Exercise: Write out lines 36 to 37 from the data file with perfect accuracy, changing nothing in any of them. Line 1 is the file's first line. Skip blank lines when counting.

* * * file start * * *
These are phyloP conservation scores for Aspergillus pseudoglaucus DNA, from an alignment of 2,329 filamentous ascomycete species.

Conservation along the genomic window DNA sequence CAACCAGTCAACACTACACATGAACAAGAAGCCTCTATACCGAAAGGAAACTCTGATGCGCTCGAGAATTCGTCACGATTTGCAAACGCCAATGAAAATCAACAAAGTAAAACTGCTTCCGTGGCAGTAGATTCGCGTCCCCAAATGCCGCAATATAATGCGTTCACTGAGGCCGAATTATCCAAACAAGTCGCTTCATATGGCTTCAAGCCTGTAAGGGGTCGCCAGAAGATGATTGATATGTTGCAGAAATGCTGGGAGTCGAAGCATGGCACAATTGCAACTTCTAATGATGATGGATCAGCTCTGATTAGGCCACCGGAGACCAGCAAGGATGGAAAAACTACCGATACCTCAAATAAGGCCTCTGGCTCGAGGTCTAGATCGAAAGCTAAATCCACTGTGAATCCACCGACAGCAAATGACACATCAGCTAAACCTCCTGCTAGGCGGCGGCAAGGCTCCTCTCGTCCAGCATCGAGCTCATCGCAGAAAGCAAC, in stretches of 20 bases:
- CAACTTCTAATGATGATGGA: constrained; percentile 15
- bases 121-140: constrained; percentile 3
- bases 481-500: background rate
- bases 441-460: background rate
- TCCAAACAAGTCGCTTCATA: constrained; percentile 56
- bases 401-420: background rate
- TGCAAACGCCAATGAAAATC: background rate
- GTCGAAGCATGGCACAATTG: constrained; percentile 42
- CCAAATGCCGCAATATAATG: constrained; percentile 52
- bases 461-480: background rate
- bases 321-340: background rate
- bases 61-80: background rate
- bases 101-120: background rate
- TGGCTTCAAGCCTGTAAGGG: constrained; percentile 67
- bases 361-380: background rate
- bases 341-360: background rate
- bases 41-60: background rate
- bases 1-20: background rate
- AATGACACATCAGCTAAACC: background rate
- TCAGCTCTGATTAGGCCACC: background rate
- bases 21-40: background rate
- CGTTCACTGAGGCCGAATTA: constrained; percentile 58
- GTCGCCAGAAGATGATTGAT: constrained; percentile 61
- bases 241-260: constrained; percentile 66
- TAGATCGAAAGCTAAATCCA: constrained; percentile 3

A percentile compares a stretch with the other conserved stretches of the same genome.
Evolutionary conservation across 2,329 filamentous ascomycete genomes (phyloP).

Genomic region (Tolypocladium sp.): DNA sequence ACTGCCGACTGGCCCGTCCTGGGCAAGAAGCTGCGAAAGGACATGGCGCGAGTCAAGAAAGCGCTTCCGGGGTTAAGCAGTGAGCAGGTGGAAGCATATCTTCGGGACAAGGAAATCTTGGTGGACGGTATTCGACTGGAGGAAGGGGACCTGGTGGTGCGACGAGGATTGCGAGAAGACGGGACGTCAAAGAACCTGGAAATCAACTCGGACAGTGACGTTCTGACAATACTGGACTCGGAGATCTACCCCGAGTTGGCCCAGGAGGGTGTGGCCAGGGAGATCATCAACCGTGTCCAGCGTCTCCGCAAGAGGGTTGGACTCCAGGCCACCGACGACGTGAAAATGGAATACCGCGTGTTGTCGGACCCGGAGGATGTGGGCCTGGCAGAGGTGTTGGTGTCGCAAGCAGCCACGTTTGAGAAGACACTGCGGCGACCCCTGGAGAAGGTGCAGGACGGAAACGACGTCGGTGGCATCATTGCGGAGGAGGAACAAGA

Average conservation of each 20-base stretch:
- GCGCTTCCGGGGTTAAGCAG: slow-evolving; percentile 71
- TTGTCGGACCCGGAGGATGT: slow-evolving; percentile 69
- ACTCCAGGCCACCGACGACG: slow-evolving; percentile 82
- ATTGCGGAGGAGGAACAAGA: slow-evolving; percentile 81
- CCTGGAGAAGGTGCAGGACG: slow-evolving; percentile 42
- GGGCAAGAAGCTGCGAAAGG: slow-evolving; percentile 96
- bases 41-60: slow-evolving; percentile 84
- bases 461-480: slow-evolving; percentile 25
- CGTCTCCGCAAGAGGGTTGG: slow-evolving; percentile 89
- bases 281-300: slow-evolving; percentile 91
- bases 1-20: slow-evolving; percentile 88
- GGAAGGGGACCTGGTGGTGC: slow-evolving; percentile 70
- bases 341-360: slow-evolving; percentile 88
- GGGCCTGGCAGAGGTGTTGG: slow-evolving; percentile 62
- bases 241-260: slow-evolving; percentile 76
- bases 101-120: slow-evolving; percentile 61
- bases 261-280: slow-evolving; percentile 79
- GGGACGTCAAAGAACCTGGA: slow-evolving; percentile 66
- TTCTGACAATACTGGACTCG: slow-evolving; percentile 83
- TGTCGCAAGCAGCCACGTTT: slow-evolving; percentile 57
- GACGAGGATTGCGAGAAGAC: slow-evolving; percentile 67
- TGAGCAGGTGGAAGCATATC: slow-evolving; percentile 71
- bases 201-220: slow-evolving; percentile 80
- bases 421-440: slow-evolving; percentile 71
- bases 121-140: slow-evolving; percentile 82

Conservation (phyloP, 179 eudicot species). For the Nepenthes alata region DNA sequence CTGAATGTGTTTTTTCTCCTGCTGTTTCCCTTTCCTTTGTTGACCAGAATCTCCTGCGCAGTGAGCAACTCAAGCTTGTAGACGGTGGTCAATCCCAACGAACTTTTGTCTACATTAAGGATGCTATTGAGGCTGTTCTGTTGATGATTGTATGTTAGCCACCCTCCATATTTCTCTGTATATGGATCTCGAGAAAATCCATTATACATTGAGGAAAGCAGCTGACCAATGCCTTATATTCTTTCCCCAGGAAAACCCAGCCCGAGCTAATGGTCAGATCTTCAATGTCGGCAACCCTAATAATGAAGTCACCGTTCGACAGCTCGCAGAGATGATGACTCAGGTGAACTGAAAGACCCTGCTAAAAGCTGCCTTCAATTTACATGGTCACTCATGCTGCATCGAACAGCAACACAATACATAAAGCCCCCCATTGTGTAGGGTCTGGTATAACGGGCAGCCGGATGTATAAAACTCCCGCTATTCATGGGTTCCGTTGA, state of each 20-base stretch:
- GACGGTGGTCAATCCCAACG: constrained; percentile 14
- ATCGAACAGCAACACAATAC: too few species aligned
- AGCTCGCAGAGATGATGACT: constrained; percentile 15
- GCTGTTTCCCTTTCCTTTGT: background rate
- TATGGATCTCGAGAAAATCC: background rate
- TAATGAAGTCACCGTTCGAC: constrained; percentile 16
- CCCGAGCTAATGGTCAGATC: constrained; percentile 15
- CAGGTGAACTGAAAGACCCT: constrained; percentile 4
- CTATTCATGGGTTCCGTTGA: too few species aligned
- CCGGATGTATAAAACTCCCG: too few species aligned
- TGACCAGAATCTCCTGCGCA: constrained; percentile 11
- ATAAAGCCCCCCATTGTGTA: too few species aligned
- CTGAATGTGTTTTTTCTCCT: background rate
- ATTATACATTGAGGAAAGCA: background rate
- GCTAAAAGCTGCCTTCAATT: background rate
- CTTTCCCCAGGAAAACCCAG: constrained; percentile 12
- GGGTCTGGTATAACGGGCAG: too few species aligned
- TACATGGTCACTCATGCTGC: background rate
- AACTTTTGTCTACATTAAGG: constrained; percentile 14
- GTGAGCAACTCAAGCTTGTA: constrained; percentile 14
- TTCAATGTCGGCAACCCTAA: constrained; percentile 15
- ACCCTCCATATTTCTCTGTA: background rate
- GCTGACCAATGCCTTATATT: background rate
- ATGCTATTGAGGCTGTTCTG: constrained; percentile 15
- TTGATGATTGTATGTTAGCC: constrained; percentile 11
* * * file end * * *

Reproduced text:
- CCTGGAGAAGGTGCAGGACG: slow-evolving; percentile 42
- GGGCAAGAAGCTGCGAAAGG: slow-evolving; percentile 96